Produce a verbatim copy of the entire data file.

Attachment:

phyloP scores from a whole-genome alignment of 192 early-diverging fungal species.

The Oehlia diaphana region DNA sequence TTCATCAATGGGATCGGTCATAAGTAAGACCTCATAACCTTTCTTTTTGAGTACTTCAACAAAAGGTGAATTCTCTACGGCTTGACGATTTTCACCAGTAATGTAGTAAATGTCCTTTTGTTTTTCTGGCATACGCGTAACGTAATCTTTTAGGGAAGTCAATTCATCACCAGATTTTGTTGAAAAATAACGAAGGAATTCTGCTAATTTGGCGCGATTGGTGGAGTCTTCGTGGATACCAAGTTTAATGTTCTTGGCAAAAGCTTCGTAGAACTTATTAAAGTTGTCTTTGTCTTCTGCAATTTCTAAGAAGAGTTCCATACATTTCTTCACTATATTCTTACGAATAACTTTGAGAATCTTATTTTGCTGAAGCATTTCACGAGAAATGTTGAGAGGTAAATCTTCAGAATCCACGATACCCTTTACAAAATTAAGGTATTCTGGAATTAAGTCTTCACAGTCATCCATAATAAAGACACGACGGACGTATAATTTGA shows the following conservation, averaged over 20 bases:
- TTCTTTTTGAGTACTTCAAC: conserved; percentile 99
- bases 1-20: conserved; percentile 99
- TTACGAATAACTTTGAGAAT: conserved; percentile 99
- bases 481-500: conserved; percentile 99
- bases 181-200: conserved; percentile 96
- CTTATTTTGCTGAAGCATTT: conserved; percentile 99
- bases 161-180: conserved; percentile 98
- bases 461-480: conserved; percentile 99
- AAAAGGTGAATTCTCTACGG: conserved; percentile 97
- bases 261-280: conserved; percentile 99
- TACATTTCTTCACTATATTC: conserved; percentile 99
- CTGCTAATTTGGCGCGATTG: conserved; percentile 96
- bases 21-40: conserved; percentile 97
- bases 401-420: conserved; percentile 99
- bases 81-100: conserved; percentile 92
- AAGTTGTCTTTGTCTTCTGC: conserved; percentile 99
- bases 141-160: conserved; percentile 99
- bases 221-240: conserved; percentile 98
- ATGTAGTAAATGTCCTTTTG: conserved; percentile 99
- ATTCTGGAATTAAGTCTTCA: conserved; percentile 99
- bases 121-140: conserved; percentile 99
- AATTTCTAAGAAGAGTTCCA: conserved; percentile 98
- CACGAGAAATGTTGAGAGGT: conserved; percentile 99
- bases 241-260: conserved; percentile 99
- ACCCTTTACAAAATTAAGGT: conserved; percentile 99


phyloP scores from a whole-genome alignment of 192 early-diverging fungal species.

The Oehlia diaphana region DNA sequence TTCATCAATGGGATCGGTCATAAGTAAGACCTCATAACCTTTCTTTTTGAGTACTTCAACAAAAGGTGAATTCTCTACGGCTTGACGATTTTCACCAGTAATGTAGTAAATGTCCTTTTGTTTTTCTGGCATACGCGTAACGTAATCTTTTAGGGAAGTCAATTCATCACCAGATTTTGTTGAAAAATAACGAAGGAATTCTGCTAATTTGGCGCGATTGGTGGAGTCTTCGTGGATACCAAGTTTAATGTTCTTGGCAAAAGCTTCGTAGAACTTATTAAAGTTGTCTTTGTCTTCTGCAATTTCTAAGAAGAGTTCCATACATTTCTTCACTATATTCTTACGAATAACTTTGAGAATCTTATTTTGCTGAAGCATTTCACGAGAAATGTTGAGAGGTAAATCTTCAGAATCCACGATACCCTTTACAAAATTAAGGTATTCTGGAATTAAGTCTTCACAGTCATCCATAATAAAGACACGACGGACGTATAATTTGA shows the following conservation, averaged over 20 bases:
- TTCTTTTTGAGTACTTCAAC: conserved; percentile 99
- bases 1-20: conserved; percentile 99
- TTACGAATAACTTTGAGAAT: conserved; percentile 99
- bases 481-500: conserved; percentile 99
- bases 181-200: conserved; percentile 96
- CTTATTTTGCTGAAGCATTT: conserved; percentile 99
- bases 161-180: conserved; percentile 98
- bases 461-480: conserved; percentile 99
- AAAAGGTGAATTCTCTACGG: conserved; percentile 97
- bases 261-280: conserved; percentile 99
- TACATTTCTTCACTATATTC: conserved; percentile 99
- CTGCTAATTTGGCGCGATTG: conserved; percentile 96
- bases 21-40: conserved; percentile 97
- bases 401-420: conserved; percentile 99
- bases 81-100: conserved; percentile 92
- AAGTTGTCTTTGTCTTCTGC: conserved; percentile 99
- bases 141-160: conserved; percentile 99
- bases 221-240: conserved; percentile 98
- ATGTAGTAAATGTCCTTTTG: conserved; percentile 99
- ATTCTGGAATTAAGTCTTCA: conserved; percentile 99
- bases 121-140: conserved; percentile 99
- AATTTCTAAGAAGAGTTCCA: conserved; percentile 98
- CACGAGAAATGTTGAGAGGT: conserved; percentile 99
- bases 241-260: conserved; percentile 99
- ACCCTTTACAAAATTAAGGT: conserved; percentile 99